Featuring Honoré Lechasseur and Emily Blandish.
Echoes of the past … echoes of the future. Honoré Lechasseur can see the threads that bind the two together, however when he and Emily Blandish find themselves outside the imposing tower-block headquarters of Dragon Industry, both can sense something is wrong.
There are ghosts in the building, and images and echoes of all times pervade the structure. But what is behind this massive contradiction in time, and can Honoré and Emily figure it out before they become trapped themselves?
Part mystery, part detective story, part dark fantasy, part science fiction … original adventures in time and space.
148pp. A5-format paperback novella.
Published 21 April 2005
Also available as a numbered limited edition deluxe hardback, signed by the authors:
Also available as a Fantom Films audiobook:
ABOUT THE AUTHORS
Claire Bartlett does not exist. She was created by Iain McLaughlin to take the flack if people hated his work. So, to be clear, she did not graduate with a teaching degree; she is not the assistant editor of Animals And You magazine and she has not co-written Doctor Who short stories and two scripts for Big Finish’s UNIT series of plays. So, if you meet someone claiming to be Claire Bartlett, see a doctor, you’re imagining things.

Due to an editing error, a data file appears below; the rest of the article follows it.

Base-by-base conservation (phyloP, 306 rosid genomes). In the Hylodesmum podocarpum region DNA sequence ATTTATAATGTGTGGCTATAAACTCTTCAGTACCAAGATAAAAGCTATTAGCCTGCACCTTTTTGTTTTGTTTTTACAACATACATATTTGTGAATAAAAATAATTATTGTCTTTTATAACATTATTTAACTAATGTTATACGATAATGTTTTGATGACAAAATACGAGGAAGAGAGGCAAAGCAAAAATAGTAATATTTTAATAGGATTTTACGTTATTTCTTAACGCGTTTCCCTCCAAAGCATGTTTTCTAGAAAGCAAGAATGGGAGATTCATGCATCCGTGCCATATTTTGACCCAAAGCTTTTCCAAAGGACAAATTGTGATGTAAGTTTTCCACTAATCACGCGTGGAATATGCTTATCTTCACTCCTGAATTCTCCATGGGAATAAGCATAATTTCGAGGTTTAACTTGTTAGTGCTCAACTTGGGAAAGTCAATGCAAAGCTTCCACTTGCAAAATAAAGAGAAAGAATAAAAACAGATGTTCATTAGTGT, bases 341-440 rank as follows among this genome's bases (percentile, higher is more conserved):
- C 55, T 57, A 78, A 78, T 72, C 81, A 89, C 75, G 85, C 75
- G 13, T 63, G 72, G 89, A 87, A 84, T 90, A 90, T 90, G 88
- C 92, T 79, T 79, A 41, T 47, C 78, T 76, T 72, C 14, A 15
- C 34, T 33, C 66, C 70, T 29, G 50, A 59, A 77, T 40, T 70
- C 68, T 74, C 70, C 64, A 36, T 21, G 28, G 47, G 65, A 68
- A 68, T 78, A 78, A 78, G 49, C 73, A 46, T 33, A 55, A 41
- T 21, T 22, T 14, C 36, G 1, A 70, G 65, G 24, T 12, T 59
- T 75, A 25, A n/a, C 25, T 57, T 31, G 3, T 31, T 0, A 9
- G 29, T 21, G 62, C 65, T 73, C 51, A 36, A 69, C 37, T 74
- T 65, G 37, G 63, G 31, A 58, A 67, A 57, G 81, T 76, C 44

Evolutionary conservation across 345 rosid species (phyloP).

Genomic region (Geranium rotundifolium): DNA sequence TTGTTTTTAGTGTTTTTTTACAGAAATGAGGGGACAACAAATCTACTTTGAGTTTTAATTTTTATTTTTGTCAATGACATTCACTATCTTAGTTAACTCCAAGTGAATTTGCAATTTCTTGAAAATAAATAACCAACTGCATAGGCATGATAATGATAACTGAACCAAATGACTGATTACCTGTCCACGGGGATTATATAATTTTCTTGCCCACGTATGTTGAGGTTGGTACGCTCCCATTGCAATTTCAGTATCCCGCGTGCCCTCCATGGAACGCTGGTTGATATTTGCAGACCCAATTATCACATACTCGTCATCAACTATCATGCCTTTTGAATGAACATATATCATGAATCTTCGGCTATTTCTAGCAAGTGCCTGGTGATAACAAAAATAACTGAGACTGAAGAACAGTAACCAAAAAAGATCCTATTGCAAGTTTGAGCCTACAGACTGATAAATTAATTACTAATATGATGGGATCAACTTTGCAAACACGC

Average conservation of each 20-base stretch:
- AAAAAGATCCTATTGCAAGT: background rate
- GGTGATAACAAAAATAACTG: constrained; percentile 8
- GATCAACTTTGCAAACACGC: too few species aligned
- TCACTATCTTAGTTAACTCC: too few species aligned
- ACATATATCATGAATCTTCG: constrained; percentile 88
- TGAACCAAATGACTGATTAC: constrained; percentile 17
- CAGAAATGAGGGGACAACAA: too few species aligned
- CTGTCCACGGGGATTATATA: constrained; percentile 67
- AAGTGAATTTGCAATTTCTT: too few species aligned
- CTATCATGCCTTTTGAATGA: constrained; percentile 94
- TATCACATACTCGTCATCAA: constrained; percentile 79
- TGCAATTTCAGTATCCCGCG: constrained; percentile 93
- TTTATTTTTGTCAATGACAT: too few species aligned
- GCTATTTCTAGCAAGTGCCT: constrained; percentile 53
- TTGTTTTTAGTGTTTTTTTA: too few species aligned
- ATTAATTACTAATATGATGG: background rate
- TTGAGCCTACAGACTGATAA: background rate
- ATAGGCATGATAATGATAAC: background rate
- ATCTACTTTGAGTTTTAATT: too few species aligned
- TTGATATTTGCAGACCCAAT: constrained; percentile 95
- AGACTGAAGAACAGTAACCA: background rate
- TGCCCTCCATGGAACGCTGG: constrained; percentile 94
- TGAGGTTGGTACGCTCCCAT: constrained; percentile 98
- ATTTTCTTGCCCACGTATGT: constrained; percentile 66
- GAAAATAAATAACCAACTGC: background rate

Iain McLaughlin does not exist. He is a figment of Claire Bartlett’s imagination, created on one of her less happy days, and is, in fact, a pseudonym. So, should you see him in the bar at a convention, ignore him. He’s not really there. He has not written plays and short stories for Big Finish and did not write Blood And Hope, a Doctor Who novella for Telos. Claire Bartlett would like you to know that she did breed penguins in Alaska for a year before moving on to koala-farming while Iain McLaughlin’s claim to fame is that he cut the toenails of the Tibetan monks in Nepal.
Neither Claire Bartlett nor Iain McLaughlin actually exists. Probably. And they certainly shouldn’t be allowed to write their biographies in the pub.
* Some of the above might not be 100% accurate.